Energy Lease Hypocrisy: Biden Uses Taxpayer Protections To Prop Up Wind, Gut Oil

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Authored by Pete McGinnis via RealClear Wire,

What constitutes a “proven technology” with “predictable income” to the Biden administration? Apparently, it isn’t the oil and gas industry that has been powering the world, raising standards of living, and making entire nations wealthy for well over a century. On the other hand, the first-ever North American ocean wind turbine installation – unpopular with people who will have to look at it and part of a flailing, not-ready-for-primetime industry – is a sure thing to the Department of the Interior.

Per a recent report, on June 15, 2021, Interior’s Bureau of Ocean Energy Management (BOEM) waived the customary financial assurance for decommissioning on the lease of the Vineyard Wind project off the coast of Massachusetts. Decommissioning fees are typically required for every energy lease Interior grants so that if a project fails and the lessee goes bankrupt, taxpayers aren’t stuck with cleanup costs. Vineyard first asked for a deferment in 2017 and was denied by the Trump administration, but the Biden BOEM informed Vineyard the fee was deferred for 15 years into its 20-year lease. Why?

Well, the financial assurance fees were “unnecessarily burdensome for lessees because, at that point, they have not begun receiving project income.” Besides, Vineyard used “proven wind turbine technology,” and “guaranteed electricity sales prices that, coupled with the consistent supply of wind energy, ensure a predictable income over the life of the Project.”

But a June 2023 Barrons report said of wind energy, “Financially, the industry is teetering, with a parade of companies planning to renegotiate or pull out of contracts, jeopardizing plans for projects that were expected to provide electricity for millions of homes.” What’s more, “At least eight multinational companies in three states have quietly started to back out of wind contracts, or ask to renegotiate deals in ways that will pass more costs to consumers.”

That includes Ørsted, the world’s largest offshore wind developer, which recently pulled out of two wind projects off the New Jersey coast. Its stock price was down some 50% in 2023, and the company had “$4 billion in write-downs,” according to Barrons.

As for that “proven technology,” Siemens Energy shares fell almost 40% in one day in June 2023 because of serious turbine failures – failures that “might be a symptom of a wider issue for the industry,” according to CNBC.

BOEM, it seems, was overoptimistic about Vineyard Wind. Or they just wanted to give a plucky young upstart a hand. Or they were recklessly pursuing an environmental agenda, whatever the consequences for taxpayers. The evidence points to that last option. One need only look at how BOEM has wielded federal bonding against traditional oil and gas developers.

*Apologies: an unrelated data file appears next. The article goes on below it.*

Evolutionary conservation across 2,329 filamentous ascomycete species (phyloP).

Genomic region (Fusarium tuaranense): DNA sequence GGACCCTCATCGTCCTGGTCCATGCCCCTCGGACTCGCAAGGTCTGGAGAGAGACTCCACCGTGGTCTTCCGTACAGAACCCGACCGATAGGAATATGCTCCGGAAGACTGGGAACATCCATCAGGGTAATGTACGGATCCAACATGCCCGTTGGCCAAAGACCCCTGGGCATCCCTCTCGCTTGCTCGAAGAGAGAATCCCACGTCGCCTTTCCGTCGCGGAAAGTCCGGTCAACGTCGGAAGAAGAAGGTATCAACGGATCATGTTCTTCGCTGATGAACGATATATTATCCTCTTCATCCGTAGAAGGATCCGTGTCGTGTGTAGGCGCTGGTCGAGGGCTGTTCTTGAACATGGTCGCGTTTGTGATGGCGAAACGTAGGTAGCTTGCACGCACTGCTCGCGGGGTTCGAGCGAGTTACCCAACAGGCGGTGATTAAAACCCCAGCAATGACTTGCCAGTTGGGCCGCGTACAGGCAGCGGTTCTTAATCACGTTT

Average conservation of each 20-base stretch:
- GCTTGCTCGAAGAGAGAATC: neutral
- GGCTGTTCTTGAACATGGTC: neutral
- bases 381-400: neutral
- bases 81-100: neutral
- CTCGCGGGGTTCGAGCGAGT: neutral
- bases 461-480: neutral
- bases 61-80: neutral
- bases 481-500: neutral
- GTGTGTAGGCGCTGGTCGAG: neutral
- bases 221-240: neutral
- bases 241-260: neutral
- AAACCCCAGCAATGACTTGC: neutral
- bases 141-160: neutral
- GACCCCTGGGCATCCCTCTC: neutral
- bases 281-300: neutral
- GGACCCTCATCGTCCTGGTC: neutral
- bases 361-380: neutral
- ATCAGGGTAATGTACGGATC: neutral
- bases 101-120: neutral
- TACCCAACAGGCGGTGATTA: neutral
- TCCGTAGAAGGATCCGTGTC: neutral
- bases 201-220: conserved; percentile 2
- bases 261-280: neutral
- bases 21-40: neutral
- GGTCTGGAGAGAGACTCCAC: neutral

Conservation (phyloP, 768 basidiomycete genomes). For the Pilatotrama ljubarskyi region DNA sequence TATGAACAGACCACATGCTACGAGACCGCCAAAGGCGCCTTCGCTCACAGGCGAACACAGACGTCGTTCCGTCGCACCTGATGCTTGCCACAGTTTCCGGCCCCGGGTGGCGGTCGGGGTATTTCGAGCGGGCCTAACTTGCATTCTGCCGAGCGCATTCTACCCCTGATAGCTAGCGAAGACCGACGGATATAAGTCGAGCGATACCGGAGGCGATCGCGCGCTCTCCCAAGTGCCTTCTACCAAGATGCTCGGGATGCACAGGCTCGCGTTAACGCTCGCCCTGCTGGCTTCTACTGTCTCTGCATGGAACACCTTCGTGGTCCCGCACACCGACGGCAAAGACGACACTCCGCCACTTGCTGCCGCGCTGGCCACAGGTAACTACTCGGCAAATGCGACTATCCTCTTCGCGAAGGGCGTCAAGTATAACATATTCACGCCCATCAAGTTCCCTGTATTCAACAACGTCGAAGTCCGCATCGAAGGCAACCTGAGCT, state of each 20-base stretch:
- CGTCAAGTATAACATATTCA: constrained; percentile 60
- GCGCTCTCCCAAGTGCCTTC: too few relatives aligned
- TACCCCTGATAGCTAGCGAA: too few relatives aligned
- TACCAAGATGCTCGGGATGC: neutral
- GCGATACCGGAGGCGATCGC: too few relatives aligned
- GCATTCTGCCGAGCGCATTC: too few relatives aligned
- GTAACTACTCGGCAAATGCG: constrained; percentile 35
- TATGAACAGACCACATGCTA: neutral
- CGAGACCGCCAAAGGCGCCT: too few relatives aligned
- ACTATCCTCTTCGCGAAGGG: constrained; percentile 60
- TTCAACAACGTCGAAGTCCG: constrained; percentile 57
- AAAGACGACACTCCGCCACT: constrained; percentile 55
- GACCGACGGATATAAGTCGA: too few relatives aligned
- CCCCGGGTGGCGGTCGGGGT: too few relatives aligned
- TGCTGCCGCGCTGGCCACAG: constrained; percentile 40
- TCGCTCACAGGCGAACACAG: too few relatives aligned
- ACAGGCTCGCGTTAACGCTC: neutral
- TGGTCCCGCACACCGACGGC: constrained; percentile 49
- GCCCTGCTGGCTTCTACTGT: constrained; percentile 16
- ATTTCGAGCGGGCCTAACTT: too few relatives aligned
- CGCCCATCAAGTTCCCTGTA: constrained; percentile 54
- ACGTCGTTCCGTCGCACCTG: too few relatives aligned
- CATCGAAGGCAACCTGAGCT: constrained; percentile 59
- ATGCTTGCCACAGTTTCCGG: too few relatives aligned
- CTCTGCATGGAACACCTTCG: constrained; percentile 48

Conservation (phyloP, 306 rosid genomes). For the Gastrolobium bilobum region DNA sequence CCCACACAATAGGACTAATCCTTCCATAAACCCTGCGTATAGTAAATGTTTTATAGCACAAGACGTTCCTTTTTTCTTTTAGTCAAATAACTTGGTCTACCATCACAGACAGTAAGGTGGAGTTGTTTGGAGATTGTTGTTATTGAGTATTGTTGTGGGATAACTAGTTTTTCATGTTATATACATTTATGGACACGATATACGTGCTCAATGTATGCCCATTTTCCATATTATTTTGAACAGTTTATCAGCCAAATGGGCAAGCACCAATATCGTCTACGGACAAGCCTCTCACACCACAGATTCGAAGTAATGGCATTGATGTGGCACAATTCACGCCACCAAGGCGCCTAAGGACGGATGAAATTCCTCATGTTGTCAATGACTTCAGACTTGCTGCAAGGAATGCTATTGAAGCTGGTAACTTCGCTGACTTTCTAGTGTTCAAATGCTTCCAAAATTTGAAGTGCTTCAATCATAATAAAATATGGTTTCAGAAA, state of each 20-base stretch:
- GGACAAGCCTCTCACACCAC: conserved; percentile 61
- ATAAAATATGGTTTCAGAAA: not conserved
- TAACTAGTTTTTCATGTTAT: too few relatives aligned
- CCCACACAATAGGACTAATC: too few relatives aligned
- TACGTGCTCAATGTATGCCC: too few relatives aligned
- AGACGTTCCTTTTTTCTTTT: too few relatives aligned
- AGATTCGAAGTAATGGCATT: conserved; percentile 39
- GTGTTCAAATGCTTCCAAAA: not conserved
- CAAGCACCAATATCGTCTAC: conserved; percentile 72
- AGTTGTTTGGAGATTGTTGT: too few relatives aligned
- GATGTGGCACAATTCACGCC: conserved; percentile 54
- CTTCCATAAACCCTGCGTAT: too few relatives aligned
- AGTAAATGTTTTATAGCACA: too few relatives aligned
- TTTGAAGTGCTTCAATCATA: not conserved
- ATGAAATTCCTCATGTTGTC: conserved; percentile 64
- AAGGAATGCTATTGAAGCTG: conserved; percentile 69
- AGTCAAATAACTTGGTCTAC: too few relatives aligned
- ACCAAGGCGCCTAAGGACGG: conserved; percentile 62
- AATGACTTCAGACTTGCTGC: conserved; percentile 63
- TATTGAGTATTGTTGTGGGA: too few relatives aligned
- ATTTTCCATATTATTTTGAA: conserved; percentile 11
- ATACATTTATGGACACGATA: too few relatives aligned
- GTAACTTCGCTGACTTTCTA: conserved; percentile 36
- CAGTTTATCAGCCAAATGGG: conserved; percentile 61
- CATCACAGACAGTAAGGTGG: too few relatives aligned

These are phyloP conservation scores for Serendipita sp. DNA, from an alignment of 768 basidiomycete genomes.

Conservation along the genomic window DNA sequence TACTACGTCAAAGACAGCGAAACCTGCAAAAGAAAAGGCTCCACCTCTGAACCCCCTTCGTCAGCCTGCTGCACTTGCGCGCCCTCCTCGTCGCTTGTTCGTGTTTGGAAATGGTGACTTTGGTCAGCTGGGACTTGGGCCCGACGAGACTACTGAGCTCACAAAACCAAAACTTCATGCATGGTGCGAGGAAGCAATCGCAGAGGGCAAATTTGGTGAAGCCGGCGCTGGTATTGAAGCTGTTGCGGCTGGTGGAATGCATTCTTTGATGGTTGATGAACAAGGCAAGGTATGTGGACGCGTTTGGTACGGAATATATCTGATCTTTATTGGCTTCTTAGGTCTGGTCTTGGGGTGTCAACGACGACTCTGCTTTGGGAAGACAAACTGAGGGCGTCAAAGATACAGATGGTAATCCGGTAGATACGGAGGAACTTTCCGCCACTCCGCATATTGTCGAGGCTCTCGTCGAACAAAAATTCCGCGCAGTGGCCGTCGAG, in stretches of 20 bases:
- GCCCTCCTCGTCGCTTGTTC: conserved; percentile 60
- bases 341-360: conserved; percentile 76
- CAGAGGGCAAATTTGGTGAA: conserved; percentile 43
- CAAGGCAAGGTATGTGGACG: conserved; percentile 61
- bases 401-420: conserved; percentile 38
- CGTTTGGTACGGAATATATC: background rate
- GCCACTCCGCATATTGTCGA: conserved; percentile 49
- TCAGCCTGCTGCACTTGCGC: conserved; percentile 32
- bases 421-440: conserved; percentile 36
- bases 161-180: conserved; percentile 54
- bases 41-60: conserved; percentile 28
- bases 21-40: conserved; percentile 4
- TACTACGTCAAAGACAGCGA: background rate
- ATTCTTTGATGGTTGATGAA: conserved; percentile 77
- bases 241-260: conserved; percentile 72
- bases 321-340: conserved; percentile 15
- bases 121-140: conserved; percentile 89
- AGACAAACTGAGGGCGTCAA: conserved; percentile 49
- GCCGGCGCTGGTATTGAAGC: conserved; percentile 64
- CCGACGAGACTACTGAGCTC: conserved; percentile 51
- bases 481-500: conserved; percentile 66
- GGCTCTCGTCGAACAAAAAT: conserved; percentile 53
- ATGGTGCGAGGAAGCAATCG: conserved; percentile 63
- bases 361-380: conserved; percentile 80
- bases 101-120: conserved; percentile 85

On June 29, 2023, BOEM published a proposal to amend bonding requirements. As the Daily Caller has explained, “The old bonding rules established supplemental bonding prices for lessees based on the net worth of that lessee, among other factors … the June 2023 proposal from BOEM would shift that calculus away from net worth and instead focus on the lessee’s credit rating.”

That shift would impact the 76% of the oil and gas developers working in the Gulf of Mexico that don’t happen to be publicly traded oil giants. Politico’s E&E News says it “would also protect some of the biggest drillers in the country from cleaning up abandoned wells when smaller firms go bust.” In many cases, the Chevrons and Shells did the initial drilling and then sold their lease rights to smaller companies. Under the proposal, these small companies would incur $9 billion in insurance costs that even the surety industry itself claims would not be financially viable. BOEM wants to finalize the new rules by April.

According to agency documents FGI obtained through the Freedom of Information Act, one of the reasons the BOEM proposal falls so heavily on small independent companies is because Big Oil had a seat at the table when BOEM was dreaming it up. BOEM met with The American Petroleum Institute and major oil companies about changing the surety requirements mainly in 2021. That was the same year BOEM gave Vineyard its sweetheart deal. Meanwhile, as gas prices skyrocketed, President Biden demonized those same energy giants.

Perhaps in the hope the crocodile would eat the biggest bites last, the huge oil companies fed their smaller competitors to the Biden Administration and its appetite for shutting down domestic fossil fuel production where and when it can. The proposal would drive many companies out of the market of completely under. The administration wins. The president’s allies on the left win. Big Oil wins. And Vineyard Wind must be laughing all the way to the bank.

If hypocrisy were combustible, we’d be paying $1 per gallon at the pump.

 

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